The Art of the Communion Verse (Marriage Feast in Cana Sunday)

Photo credit: OC Travel

Sometimes overlooked, something ought to be said of the Communion verse -- a subject of the highest artistic merit which ought to be talked about everywhere, especially in liturgical catechesis in the seminary as well as from the pulpit on the parish level.

Communion verses give due honor to God on the Lord's Day while assisting the faithful in creating a meditative atmosphere during that hushed and silent time after Holy Communion.

As someone who travels with some frequency to Cana in Galilee, I sometimes find myself imaginatively sitting in the Franciscan Wedding Church at Cana while thinking of this verse being sung in its hallowed walls, where visiting couples come by the thousands to renew their wedding vows.

The verse was heard yesterday by the Catholics of the world who attend the Extraordinary Form, the Second Sunday After the Epiphany.   The verse is taken from John 2:7-11.

The Gospel for this Sunday illustrates the miracle of Cana, a type of transubstantiation (cf. John 2:1-11).  In it we read not only of the first public miracle of Christ, but also the last recorded words of Our Lady in the Scriptures, united inextricably with the sacrament of Matrimony.  This builds up to the Communion verse.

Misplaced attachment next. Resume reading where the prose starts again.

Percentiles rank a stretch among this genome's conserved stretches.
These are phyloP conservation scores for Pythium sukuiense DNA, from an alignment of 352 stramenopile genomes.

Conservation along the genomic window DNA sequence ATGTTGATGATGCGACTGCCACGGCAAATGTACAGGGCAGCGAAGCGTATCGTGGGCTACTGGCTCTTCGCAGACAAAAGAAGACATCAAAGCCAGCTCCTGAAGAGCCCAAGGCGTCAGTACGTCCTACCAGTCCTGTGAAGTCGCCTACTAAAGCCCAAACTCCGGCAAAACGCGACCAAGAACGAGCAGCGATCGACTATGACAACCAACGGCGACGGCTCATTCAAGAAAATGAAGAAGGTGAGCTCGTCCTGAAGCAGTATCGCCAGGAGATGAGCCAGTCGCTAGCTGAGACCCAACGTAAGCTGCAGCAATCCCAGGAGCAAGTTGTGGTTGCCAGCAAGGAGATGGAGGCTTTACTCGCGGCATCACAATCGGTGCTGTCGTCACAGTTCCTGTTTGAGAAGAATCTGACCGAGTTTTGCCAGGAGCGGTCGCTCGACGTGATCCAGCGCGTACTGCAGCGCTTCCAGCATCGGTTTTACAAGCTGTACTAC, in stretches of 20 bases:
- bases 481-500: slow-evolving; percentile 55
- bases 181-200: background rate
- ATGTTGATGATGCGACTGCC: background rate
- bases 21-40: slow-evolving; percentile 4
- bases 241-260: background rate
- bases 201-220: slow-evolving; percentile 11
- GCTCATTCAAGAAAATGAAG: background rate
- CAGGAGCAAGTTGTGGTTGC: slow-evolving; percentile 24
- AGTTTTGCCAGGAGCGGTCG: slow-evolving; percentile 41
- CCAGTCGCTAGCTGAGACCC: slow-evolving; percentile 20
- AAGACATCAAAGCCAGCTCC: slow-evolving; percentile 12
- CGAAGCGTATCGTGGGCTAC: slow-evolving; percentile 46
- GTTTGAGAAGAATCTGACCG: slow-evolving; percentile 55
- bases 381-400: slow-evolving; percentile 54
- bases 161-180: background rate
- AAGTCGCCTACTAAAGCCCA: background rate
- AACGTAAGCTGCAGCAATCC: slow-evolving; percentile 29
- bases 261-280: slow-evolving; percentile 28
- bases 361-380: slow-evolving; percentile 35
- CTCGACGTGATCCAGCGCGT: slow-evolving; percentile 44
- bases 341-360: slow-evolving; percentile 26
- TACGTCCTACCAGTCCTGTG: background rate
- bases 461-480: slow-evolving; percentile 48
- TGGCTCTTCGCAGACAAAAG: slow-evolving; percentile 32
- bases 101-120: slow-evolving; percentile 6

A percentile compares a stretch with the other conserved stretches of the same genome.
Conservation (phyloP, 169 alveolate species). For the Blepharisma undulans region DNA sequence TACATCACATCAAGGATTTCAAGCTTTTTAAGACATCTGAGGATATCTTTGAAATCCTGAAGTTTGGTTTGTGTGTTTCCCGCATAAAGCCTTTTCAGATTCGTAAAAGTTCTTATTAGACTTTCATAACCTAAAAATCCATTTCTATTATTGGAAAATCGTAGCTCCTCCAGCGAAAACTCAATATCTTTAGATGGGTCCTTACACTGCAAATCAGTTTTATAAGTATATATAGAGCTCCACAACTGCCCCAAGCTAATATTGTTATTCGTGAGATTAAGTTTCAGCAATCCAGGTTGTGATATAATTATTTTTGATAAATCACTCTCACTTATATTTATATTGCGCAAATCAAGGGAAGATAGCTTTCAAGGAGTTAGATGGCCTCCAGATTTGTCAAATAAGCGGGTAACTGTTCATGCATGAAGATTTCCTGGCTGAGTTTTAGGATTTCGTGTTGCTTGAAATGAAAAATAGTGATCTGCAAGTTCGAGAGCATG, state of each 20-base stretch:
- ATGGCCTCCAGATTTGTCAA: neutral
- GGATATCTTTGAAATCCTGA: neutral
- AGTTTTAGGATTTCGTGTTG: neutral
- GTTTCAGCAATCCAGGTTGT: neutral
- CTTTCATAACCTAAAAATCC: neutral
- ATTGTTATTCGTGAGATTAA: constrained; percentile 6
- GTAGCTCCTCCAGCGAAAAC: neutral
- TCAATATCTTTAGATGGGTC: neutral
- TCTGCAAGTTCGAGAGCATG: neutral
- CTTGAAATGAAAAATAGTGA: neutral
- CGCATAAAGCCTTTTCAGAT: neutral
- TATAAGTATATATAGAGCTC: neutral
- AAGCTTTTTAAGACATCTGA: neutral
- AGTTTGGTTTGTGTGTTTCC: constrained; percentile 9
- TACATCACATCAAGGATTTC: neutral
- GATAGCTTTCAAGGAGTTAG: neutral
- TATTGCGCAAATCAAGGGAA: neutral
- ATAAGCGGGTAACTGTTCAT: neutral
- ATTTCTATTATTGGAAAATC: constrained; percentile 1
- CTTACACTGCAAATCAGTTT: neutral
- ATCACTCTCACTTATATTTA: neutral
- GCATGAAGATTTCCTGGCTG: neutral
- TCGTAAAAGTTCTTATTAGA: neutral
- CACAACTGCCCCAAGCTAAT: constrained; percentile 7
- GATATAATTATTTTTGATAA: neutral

The structure of the verse in some way resembles the chanted Passion narratives of Holy Week.  It starts off very simple.  The words of Christ begin in a starkly lower register, as in the Passion.  The narrator is generally in the middle register, similar to the "Chronista" voice in the Passion.  Meanwhile, the head waiter (the "architriclinus") is in a higher register, similar to the "Synagoga" voice.  The verse concludes with the joy of the chief steward as he tastes the wine and exclaims: "Thou hast kept the good wine until now!"

For a sample clip from our friends at Corpus Christi Watershed (who incidentally do us a great service in reproducing these samples for all online), go here.

Equally artistic, the Eastern Churches have produced magnificent Communion verses.  A clip from Berezovsky's Communion verse, "Rejoice in the Lord, O ye righteous," a favorite of many Eastern Catholics can be heard here.
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